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- What is naloxone (Narcan)? How does it work (mechanism of action)?
- What are the uses for naloxone?
- What are the side effects of naloxone?
- What is the dosage for naloxone?
- Which drugs or supplements interact with naloxone?
- Is this drug safe to take if I am pregnant or breastfeeding?
- What else should I know about naloxone?
What is naloxone (Narcan)? How does it work (mechanism of action)?
Naloxone is a man-made opioid antagonist, which means that it blocks the action of opioid medications such as morphine and related drugs. Naloxone works by binding to mu-receptors in the brain that opioids use to produce their effect on pain and other symptoms. By binding to mu receptors, naloxone reverses opioid activity in the body.
What are the uses for naloxone?
Doctors and other health care professionals use naloxone for partial or complete reversal of respiratory depression caused by synthetic (man-made) or natural opioids (narcotics), and to diagnose suspected or known acute opioid overdose.
What is the dosage for naloxone?
- Opioid overdose: 0.4 to 2 mg intravenous (IV), intramuscular (IM), or subcutaneous injection every 2 to 3 minutes as needed; however, after10 mg administered, it is recommended that its use be reassessed as the symptoms may not be due to opiate activity.
- Reversal of opiate activity: 0.1 to 0.2 mg IV, IM, or subcutaneous injection every 2 to 3 minutes as needed.
Dosage for children (5 years or older OR 20 kg or less):
- Opioid overdose: Initially 0.01 mg/kg IV; may increase to 0.1 mg/kg if necessary.
- Postoperative opioid depression: 0.005 to 0.01 mg IV every 2 to 3 minutes as needed.
Nasal spray dosage
The initial dose of the nasal Spray in adults and pediatric patients is one spray into one nostril. An additional dose may given if the response is not adequate. If needed, administer additional doses every 2 to 3 minutes. Additional doses should be administered to alternate nostrils using a new naloxone nasal spray.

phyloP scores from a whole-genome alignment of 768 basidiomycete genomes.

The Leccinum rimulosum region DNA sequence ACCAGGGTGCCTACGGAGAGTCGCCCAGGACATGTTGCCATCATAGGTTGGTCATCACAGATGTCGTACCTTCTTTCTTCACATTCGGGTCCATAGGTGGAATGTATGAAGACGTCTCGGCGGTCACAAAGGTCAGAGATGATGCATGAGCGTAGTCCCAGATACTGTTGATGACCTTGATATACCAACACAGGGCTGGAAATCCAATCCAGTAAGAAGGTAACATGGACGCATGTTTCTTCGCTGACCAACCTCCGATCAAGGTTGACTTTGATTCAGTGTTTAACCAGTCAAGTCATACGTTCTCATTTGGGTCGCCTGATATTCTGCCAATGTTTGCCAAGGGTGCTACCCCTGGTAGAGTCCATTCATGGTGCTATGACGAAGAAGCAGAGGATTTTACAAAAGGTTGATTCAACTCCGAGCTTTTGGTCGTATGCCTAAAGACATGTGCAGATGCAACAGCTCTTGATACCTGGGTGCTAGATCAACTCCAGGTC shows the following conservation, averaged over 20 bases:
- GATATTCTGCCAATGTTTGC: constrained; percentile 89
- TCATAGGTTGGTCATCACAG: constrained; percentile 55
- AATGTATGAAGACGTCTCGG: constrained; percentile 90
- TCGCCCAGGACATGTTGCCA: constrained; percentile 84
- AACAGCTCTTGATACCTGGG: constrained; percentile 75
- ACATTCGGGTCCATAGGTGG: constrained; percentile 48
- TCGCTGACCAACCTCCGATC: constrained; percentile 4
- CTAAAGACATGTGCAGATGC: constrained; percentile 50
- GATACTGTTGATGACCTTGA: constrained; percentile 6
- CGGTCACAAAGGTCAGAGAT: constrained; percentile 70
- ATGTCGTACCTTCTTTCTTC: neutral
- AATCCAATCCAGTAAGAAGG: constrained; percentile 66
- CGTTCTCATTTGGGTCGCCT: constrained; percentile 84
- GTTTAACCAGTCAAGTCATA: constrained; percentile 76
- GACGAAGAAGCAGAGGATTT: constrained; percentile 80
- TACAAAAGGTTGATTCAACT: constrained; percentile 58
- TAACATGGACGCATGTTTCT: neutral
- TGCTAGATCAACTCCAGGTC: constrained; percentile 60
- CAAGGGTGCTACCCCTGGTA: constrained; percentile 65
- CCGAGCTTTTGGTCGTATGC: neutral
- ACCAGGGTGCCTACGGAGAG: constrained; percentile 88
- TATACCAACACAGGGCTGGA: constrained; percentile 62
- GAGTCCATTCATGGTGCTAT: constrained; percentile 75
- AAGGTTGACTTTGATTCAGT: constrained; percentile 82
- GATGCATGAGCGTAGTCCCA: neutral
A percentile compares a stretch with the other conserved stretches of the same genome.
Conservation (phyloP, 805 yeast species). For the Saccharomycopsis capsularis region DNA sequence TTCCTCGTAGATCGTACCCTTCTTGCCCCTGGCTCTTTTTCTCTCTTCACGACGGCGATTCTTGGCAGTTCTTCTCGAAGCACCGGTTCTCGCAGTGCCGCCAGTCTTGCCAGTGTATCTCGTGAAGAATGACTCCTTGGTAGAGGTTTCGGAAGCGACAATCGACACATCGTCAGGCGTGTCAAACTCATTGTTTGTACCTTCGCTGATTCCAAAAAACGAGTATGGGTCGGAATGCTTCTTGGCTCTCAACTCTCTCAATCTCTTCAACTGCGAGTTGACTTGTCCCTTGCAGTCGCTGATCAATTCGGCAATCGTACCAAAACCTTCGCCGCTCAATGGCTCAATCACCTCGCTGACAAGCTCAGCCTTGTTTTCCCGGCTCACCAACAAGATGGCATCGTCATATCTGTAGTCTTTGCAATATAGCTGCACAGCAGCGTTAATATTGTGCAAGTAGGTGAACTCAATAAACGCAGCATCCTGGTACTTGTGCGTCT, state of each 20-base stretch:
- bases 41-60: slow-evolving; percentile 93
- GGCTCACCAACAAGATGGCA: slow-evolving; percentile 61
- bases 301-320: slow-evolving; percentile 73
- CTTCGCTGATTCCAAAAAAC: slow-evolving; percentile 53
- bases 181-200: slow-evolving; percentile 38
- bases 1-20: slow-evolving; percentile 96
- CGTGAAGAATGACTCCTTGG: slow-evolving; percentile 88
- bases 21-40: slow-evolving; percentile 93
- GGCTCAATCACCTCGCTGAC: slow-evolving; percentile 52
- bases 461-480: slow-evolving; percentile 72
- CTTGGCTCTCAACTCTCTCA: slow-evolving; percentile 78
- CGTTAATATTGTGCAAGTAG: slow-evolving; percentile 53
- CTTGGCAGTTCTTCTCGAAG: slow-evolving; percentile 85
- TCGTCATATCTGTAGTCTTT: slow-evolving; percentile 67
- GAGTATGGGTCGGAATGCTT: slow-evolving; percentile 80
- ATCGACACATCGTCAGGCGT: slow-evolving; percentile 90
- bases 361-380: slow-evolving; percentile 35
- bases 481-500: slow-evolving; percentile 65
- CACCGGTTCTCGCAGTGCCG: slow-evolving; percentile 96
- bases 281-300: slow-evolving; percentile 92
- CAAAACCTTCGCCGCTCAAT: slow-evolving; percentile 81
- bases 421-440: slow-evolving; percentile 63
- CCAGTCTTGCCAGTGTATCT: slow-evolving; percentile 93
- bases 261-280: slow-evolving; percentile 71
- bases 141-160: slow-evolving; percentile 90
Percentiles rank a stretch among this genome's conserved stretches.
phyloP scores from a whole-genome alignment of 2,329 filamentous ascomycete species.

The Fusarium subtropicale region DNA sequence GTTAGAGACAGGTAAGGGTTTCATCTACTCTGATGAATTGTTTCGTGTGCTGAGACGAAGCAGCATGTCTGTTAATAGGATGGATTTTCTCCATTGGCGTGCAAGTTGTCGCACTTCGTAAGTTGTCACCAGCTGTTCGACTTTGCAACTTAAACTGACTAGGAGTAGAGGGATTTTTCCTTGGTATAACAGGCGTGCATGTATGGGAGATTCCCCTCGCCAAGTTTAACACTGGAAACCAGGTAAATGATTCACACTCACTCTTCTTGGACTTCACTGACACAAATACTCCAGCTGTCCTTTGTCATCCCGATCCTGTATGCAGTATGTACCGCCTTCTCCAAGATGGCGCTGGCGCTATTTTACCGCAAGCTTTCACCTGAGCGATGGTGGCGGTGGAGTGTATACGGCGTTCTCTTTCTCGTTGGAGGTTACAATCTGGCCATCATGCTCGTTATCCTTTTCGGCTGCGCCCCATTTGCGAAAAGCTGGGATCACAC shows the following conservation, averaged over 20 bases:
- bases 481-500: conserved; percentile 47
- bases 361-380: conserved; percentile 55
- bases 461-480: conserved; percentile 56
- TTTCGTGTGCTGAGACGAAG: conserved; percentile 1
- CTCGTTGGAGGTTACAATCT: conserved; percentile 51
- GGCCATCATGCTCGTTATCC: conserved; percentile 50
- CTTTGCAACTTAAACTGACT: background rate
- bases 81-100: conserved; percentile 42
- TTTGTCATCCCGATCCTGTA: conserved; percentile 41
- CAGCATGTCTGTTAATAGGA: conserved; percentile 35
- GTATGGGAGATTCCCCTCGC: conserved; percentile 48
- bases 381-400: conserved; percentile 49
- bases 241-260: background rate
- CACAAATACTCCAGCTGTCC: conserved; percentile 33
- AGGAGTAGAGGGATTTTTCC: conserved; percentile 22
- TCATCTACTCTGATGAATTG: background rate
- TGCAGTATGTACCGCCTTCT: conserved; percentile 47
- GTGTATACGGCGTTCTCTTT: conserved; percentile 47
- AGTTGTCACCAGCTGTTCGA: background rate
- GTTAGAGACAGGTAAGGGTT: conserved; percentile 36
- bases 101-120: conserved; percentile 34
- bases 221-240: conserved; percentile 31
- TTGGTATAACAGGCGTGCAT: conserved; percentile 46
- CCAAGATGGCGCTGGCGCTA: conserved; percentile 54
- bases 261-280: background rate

Which drugs or supplements interact with naloxone?
Large doses of Naloxone are required when used together with buprenorphine since buprenorphine binds and dissociates slowly from mu receptors. Large doses of Naloxone may cause respiratory distress.
Is this drug safe to take if I am pregnant or breastfeeding?
There are no adequate studies done on Naloxone to determine safe and effective use in pregnant women. It is not known whether Naloxone enters breast milk; therefore, it is best to be cautious before using it in women who are breastfeeding.
What else should I know about naloxone?
Naloxone is available as injection of 0.4 and 1 mg/ml, auto Injector of 0.4 mg/0.4 ml, and nasal spray of 2mg and 4mg.
Naloxone should be stored at room temperature 20 C to 25 C (68 F to 77 F).
Narcan and Evzio are the brand names available for naloxone in the US.
Narcan is available in generic form. You need a prescription from your doctor or other health care professional to obtain Narcan.
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Naloxone hydrochloride injection is a drug used to treat signs and symptoms of drug and other substance abuse. Side effects, drug interactions, dosage, and pregnancy safety information should be reviewed prior to administering this medication.
Naloxone is available as a generic drug, or under the brand names Narcan, Evzio, and Narcan Nasal Spray. You need a prescription from your health care provider for this drug.